Please click on the cover to view
Laser & Waterjet Profiling
Register here for a free monthly edition of the magazine
Subscribe here to receive our free newsletter for a monthly round-up of the latest news and features
Stainless steel is a material valued for its corrosion resistance but it does create challenges for machinists.
The main problem associated with the material surrounds in-process work hardening, which can inhibit successful chip formation and edge build-up. This can lead to premature tool wear, breakages and a poor quality finish.
Scunthorpe-based JCF Engineering has enjoyed success using Horn’s broaching, face grooving and boring tooling in the manufacture of marine grade 316 stainless steel products. Many of these are used on undersea systems for the oil, gas and telecommunication industries.
Since its formation in 2008, JCF has specialised in machining stainless steel. CEO John Felton established JCF with a 2-axis CNC lathe and a machining centre but the success of the venture has seen the number of machines rise to five (three CNC lathes and two machining centres). As a result, the company has expanded into the industrial unit adjacent to its start-up premises and is considering taking on an engineering apprentice.
“We elected to specialise in machining stainless from the outset because it’s generally more demanding work,” explains Mr Felton. “Quite a few companies are reluctant to take it on which works to our advantage as we can bring our expertise to bear. The overriding necessity is to work to a high standard consistently and in order to achieve that end we work closely with our customers and suppliers which seems a successful formula.”
A significant proportion of the company’s customers provide components and systems for subsea applications where quality and reliability is paramount. Batch quantities are generally modest – in the 50-150 component range – but JCF also has the technical capability needed to participate in production design during prototype product development, optimising component suitability for manufacture.
“We engaged with Horn at an early stage in the company’s development,” Mr Felton continues. “We had a contract to supply stainless steel connector body components and this was based on our ability to improve quality and productivity compared with existing methods of manufacture. A common, critical feature of all the connector variants is a pair of axial keyway slots radially spaced at 120° to align the male and female components. Horn’s broaching tooling appeared to offer the ideal solution to produce these features if the part could be positioned accurately and the tooling would last long enough for economical production.”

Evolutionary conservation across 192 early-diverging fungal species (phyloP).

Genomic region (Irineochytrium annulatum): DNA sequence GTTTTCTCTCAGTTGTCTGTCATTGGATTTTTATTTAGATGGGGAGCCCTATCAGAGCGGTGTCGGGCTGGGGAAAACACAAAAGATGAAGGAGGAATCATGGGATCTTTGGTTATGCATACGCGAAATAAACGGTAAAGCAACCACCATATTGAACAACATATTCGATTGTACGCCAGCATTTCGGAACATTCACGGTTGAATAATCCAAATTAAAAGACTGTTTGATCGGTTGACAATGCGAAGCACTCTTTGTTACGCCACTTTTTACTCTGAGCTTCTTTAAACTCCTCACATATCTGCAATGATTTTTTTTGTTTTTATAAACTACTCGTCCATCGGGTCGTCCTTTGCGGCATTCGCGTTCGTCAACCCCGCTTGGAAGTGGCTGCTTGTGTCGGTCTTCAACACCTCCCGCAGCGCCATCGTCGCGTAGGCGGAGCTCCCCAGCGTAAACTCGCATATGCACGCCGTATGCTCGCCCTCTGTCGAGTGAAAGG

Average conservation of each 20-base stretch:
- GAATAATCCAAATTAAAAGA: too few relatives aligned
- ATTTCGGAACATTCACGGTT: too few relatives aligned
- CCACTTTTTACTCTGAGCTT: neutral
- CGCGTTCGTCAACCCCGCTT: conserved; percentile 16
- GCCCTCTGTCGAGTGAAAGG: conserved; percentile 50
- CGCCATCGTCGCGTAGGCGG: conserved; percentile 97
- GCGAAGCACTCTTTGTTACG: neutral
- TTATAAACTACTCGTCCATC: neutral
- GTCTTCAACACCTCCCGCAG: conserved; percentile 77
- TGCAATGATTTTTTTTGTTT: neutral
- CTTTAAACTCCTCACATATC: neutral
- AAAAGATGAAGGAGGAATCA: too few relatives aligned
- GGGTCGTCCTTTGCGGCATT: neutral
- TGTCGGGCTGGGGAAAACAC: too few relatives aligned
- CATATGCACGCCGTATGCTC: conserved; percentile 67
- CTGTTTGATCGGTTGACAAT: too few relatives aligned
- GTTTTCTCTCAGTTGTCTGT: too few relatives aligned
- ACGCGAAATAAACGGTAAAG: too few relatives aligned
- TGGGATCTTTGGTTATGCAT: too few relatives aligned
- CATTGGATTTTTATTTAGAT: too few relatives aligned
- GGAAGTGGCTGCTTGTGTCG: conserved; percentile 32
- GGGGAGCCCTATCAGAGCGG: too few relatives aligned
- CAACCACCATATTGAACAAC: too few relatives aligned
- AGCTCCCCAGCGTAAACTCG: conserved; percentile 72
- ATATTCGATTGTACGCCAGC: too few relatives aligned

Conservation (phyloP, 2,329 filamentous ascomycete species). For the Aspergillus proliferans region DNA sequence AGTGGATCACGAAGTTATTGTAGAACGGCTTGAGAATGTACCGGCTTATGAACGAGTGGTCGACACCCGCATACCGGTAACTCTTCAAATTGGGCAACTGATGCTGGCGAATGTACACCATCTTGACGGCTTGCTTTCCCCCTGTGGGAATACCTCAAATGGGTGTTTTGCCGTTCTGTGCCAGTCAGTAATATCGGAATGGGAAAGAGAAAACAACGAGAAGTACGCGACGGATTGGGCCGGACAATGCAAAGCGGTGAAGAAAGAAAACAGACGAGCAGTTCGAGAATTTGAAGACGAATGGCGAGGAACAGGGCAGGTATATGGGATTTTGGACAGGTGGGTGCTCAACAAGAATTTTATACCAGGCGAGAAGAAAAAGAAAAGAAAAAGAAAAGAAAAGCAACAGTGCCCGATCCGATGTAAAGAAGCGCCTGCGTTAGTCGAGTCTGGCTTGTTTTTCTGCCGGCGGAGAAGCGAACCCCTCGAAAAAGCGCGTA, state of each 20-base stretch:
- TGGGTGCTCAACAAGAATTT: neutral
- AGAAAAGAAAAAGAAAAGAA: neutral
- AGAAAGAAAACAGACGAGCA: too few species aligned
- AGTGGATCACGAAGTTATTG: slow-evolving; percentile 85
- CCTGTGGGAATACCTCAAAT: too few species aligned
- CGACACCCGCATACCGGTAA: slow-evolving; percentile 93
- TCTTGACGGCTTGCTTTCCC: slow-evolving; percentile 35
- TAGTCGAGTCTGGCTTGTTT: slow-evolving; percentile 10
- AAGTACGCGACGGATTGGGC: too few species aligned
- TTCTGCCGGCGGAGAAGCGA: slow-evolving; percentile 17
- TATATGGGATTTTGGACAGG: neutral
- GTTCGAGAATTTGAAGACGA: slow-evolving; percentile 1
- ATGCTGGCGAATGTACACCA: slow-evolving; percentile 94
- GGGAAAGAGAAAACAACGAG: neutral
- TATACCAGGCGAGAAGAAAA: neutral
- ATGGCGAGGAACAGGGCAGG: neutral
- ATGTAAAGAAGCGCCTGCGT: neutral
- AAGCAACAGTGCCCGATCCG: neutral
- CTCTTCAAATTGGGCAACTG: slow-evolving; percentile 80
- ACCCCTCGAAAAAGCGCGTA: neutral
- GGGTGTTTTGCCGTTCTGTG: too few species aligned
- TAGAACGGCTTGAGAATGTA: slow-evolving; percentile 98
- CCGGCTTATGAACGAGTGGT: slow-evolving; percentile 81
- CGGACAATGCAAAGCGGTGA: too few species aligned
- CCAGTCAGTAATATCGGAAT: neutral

Machining of the components is split between a machining centre and a 2-axis CNC lathe. Initially the broaching operation was carried out using the machining centre – using the fourth axis for positioning with the broaching tool mounted in the spindle. This proved the basic capability of the broaching process but it was apparent that the balance between the lathe and the machining centre was far from ideal.
Mr Felton elaborates: “Although the lathe has no C-axis it does have a servo clamping facility on the spindle. This proved to be capable of achieving the radial positioning accuracy and repeatability that we needed and it has been very successful.”
Having established the process, JCF then worked to refine the cutting data for the broaching operation to optimise finish and swarf control and maximise tool life. This has hinged on reducing the depth increment during broaching to form a weakened chip which separates reliably at the end of the stroke. As a result, the broach tooling now lasts for up to 1,000 components or 2,000 slots before replacement is necessary. Also, the need for deburring is minimised.
“A key aspect of machining stainless steels – particularly 316 – is patience,” Mr Felton says. “If we tried broaching with heavier increments we would make marginal savings on cycle time but we’d probably lose on process reliability and tool life. As Horn’s broach tooling is custom made to achieve the correct dimension it can be initially expensive but because it lasts so well, the return on investment is soon realised. From our customer’s standpoint the fact that we have developed a reliable high yield process smooths their workflow.”
As well as the broaching tooling, JCF also uses Horn System 114 face grooving and Horn System 108 boring inserts to produce features on the bodies. In all, three sizes of connector body are produced with a number of feature variations within each size band.
“Overall the association with Horn has been very successful.” Mr Felton concludes. “We’ve demonstrated the ability to provide a reliable service which has generated more business – several of our contracts now require the production of splines and keyways. Much credit goes to Horn as the tooling has proved absolutely fit for purpose and its ability to supply customised tooling remains an important resource for us.”
Horn Cutting Tools